Mount Soledad Land Sold

However, legal questions still linger in the much-debated case

After more than 25 years of lawsuits and court rulings about the cross on San Diego’s Mount Soledad Veterans Memorial, the recent sale of a plot of land under the cross may be the final solution to the quarter-century church-and-state conflict.

Documents confirm the title for the half-acre plot of land beneath the Mount Soledad cross was transferred from the federal Department of Defense to the Mount Soledad Memorial Association on July 17 for $1.4 million. Bruce Bailey, president of the Mount Soledad Memorial Association, also confirmed the deal is in escrow. The Association said that money came from donations.

The giant cross – and topic of much debate over the decades – has stood on government-owned land overlooking Mission Bay and La Jolla and has been at the center of a legal battle that reached the U.S. Supreme Court.

Back in December, Congress approved a bill authored by Congressman Duncan Hunter proposing the transfer of the property from the federal government over to the Mount Soledad Memorial Association in an effort to eliminate the concern by opponents that a cross on public property violates the constitutional separation of church and state.

In December 2013, a federal judge ordered the cross to come down, saying it violates the establishment clause of the Constitution by unlawfully endorsing one religion over others.

In July 2014, the U.S. Supreme Court decided not to review the decades-long legal dispute.

James McElroy is a San Diego-based attorney whose clients have battled the cross for the past 20 years. On Tuesday, he told NBC 7 he is considering challenging the sale of the land at Mount Soledad, so the litigation on this ongoing controversy may not be over just yet.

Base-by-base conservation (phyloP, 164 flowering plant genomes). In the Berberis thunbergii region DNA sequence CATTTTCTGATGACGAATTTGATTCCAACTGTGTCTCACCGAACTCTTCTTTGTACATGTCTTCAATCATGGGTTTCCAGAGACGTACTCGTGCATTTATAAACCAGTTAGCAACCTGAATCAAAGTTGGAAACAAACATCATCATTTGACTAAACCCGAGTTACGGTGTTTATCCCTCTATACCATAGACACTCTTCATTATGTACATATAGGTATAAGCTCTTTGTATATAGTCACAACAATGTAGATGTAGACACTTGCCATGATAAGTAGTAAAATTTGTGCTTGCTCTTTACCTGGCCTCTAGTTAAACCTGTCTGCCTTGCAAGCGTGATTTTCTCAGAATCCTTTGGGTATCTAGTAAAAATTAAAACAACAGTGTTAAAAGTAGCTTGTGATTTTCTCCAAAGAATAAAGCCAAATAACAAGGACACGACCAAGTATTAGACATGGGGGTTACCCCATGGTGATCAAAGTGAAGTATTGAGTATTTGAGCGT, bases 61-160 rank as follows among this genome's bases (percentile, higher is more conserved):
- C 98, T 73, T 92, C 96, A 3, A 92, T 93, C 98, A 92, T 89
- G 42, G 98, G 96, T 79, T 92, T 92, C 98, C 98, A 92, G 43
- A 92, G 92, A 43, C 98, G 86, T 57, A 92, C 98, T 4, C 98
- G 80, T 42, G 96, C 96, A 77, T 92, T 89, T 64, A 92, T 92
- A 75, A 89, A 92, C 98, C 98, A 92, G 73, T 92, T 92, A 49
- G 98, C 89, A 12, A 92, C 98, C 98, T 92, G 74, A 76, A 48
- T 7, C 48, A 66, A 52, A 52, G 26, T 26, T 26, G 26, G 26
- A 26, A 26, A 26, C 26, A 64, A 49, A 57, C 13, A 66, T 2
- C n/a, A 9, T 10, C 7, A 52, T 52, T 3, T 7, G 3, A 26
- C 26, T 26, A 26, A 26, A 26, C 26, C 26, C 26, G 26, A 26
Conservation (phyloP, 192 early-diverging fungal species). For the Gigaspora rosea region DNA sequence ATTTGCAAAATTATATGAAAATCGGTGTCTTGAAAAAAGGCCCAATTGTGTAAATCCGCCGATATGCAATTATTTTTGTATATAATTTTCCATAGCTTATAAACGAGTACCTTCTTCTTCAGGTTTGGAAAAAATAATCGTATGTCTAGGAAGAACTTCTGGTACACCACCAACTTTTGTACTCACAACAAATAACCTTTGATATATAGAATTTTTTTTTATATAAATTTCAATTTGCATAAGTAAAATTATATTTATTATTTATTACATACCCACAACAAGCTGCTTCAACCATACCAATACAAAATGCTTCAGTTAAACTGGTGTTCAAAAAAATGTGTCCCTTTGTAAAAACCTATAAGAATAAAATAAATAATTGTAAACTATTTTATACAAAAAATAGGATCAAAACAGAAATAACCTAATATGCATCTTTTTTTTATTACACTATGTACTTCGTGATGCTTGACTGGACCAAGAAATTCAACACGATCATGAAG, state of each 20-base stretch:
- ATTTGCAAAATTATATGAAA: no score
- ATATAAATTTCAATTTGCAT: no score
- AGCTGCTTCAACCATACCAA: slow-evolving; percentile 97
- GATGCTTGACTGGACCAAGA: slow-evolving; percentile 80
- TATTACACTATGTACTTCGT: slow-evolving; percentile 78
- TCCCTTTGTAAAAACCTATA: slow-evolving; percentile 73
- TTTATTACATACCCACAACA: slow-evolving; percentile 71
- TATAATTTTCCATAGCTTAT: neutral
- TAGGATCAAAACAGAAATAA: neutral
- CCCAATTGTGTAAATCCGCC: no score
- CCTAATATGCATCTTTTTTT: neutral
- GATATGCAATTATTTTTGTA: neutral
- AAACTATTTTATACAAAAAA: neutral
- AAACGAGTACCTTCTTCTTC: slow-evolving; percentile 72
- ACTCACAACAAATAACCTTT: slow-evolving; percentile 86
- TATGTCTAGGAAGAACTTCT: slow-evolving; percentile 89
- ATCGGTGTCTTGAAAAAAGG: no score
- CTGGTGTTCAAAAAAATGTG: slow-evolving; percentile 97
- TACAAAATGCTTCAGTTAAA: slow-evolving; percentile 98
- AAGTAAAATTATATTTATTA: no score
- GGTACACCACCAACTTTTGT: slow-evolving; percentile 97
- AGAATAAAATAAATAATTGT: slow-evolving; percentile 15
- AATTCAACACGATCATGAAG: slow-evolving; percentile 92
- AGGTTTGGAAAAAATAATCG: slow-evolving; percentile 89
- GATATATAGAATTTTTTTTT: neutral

Litigation challenging the cross on federal property is pending in the Ninth Circuit Court of Appeals, which is being advised of the ownership change. There’s a chance the Ninth Circuit could reach out to the District Court for additional proceedings or take some other action.

So, although the property transfer is a done deal, it doesn’t necessarily mean the court battle has been put to rest. According to both sides of the issue, there are still legal hoops to jump through and this may not be resolved.

“The issue may be moot because there is no law that says that the memorial walls, including the cross, can’t be on private property,” Bailey told NBC 7.

“If this deal – this remedy phase – is put together in a way that perpetuates the government showing a preference than we have a problem with it,” McElroy said.

The Mount Soledad Memorial Association has overseen the maintenance of the memorial since its establishment in 1954 when the 43-foot-tall cross was first erected on public land in San Diego.

In 1992, the Mt. Soledad Memorial Association purchased the land and in 2006, the memorial was officially transferred to the Department of Defense.

The memorial site is home to more than 3,700 plaques honoring U.S. military veterans of all religions who served in various wars.

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